UDP flood attacks – Technical dynamics of IP booter’s traffic overload

IP booters have unfortunately become a popular way for malicious actors to overload and take down networks and servers through abusive UDP flooding. Using booter services, attackers essentially “rent” access to an army of compromised devices that will bombard targets with UDP packets, potentially overloading bandwidth and resources. To understand how these powerful but disruptive attacks work on a technical level, we must understand UDP and why it is prone to flooding issues compared to other protocols. 

Role of UDP in network communications 

UDP (User Datagram Protocol) is the core member of the Internet protocol suite. It allows computers and devices to transmit data packets quickly between one another without many formalities. It makes UDP very fast and efficient for things like streaming video/audio, online gaming, Voice over IP calls, and DNS lookups. However, this efficiency comes with some tradeoffs compared to other protocols like TCP (Transmission Control Protocol). This lack of congestion and error control makes UDP well-suited for speed but also vulnerable to being overloaded with traffic. Senders can pump out huge volumes of UDP data without regard for the recipient’s ability to keep up. This brings us to IP booters and why they leverage UDP floods.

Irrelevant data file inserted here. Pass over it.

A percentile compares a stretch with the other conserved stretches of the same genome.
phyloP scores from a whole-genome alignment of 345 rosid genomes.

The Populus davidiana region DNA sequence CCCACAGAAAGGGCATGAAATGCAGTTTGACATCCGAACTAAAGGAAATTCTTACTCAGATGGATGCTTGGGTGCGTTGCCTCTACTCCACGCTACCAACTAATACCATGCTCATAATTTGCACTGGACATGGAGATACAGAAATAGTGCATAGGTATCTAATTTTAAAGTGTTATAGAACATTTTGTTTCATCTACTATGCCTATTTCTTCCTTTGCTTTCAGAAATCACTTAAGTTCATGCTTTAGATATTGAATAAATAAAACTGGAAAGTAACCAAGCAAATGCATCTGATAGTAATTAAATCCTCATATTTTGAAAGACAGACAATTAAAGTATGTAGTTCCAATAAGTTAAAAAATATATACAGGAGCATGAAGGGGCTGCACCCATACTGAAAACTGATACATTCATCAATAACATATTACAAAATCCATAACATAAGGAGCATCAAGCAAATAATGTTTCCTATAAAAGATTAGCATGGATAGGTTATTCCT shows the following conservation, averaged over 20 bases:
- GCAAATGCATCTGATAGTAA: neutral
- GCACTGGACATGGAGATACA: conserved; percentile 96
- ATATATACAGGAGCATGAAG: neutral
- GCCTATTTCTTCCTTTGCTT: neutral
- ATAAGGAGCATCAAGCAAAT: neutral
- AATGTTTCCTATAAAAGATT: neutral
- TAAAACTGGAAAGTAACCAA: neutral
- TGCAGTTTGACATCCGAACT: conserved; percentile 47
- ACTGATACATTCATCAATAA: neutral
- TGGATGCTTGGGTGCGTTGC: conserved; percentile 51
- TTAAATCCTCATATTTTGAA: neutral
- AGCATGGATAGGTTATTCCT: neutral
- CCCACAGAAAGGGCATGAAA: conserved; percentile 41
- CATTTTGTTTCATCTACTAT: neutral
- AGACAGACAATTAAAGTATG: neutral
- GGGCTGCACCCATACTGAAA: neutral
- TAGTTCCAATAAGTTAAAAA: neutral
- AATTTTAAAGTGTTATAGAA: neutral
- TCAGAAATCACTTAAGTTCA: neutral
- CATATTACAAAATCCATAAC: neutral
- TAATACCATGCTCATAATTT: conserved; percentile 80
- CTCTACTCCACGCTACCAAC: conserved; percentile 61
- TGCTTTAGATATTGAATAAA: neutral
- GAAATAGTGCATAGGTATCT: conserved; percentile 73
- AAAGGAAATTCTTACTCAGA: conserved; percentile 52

Inside the IP booters supplying firepower

IP booters, also known as “IP Stresser”, offer to pay customers the ability to direct overwhelming floods of junk UDP traffic toward any target IP address or domain. The goal is achieved using large botnets or networks of thousands to millions of compromised machines and vulnerable IoT devices scattered across the globe. The owners of booters continually scan for and break into new systems to infect and add to their zombie armies. Methods range from phishing attacks to exploiting known security flaws. Once infected, the devices are configured to listen for remote commands over the internet. When customers rent a booter’s firepower, the botnet owner simply orders their global network of compromised devices to barrage the target address with UDP packet traffic generated from random spoofed IP addresses. This masks the true geographic origins of each device in the attack.

Unleashing a potent UDP flood attack 

Equipped with extensive botnets, IP booters can cripple targets through raw bandwidth overload. A single booter reportedly supplies upwards of 150-300+ Gigabits per second of junk UDP traffic from hundreds of thousands of manipulated devices. When coordinating a UDP flood, the booter controller instructs bots to send continuous streams of evenly sized UDP packets to the victim’s IP address using randomized source ports and spoofed source IP addresses. This ensures new UDP flows are constantly opened faster than the target can close them.

With so many new fake flows bombarding the target per second, critical network infrastructure like firewalls and load balancers struggle to keep up with session tracking. The target’s bandwidth capacity starts to choke as the incoming traffic exceeds what their systems can handle or passes through barriers to the backend servers/applications. The results are usually sluggish performance, timeouts, and total denial of service to legitimate users as the flood persists. The damage can extend beyond just the directly targeted IP to surrounding infrastructure. For example, floods meant for a website may also cripple an entire hosting provider.

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